Congress Party president and UPA chairperson Sonia Gandhi gives a press conference in New Delhi. AFP/Prakash Singh
Too many leaders —choosing wrong candidates and not leading from the front — spoilt the broth in Uttar Pradesh. “That is our problem,” said Congress president Sonia Gandhi after reviewing the party's performance in the five assembly elections on Wednesday.
Apart from the wrong choice of candidates for the most crucial assembly election in the country, Gandhi attributed the party's no-show to a weak organisational structure. “People of Uttar Pradesh were upset with the BSP, and the option before them was the Samajwadi Party,” she said.
Amid reports of resignation by Digvijaya Singh, party general secretary in charge of UP, and the buzz of an organisational reshuffle, she said, “We will have to sit down and look at the results in every single state and work out a plan to correct the mistakes we have made.”
But to a question whether Rahul Gandhi was wrongly advised on the UP poll strategy, she retorted: “Bilkul nahin (Absolutely not)”.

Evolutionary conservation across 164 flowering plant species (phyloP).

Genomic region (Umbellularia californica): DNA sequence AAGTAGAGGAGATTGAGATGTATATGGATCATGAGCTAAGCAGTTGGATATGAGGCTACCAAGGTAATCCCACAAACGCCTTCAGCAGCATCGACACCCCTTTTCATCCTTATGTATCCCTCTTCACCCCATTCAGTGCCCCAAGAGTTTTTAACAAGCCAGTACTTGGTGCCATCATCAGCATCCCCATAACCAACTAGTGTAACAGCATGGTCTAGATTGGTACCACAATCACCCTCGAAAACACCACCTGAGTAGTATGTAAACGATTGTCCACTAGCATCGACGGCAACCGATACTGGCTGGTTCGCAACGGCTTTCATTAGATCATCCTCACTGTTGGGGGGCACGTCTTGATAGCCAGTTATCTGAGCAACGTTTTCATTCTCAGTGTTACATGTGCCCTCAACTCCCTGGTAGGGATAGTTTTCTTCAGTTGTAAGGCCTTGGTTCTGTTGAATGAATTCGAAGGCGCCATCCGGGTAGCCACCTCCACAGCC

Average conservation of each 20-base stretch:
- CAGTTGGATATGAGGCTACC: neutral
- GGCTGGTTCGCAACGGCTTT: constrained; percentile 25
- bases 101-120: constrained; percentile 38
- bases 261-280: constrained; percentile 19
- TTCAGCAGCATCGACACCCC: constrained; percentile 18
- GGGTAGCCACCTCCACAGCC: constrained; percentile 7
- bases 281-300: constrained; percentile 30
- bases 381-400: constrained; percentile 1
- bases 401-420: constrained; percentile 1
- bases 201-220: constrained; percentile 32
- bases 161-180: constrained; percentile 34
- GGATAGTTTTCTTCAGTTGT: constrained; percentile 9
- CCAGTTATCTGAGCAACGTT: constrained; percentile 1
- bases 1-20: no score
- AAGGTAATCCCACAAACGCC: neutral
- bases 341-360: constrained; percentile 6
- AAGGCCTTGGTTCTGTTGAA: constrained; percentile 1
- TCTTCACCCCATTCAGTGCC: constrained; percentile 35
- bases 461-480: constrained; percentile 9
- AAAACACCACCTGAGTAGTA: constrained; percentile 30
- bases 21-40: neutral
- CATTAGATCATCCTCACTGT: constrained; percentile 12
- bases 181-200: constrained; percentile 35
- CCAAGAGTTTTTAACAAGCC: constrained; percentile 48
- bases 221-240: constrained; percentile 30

Asked about the effects of the relentless price rise on the poll results, she said, “Ho sakta hai (It is possible)”, but ruled out any aftershock of the polls on the UPA government.
She said there was no question of replacing Prime Minister Manmohan Singh before the 2014 Lok Sabha elections. “Yeh sawal nahi hota (The question does not arise)… Well, we are in 2012...right...there is still time.”
Later, Gandhi rounded up her assessment with a one-liner: “Every election is a lesson for us whether we win or lose.”
But during her one-on-one meetings through the day with party functionaries, especially those in charge of UP, Punjab, Uttarakhand and Goa, Gandhi resorted to tough-talking and sought explanation on the poor performance. The functionaries, however, were tightlipped about the meetings.
Later in the evening, the Congress core group met and discussed the floor management strategy for the coming budget session of Parliament.
Gandhi said the Congress had better hopes in Punjab but were affected by Manpreet Singh Badal's Punjab Peoples Party in about 23 seats, and accepted voters in Goa were unhappy with her party.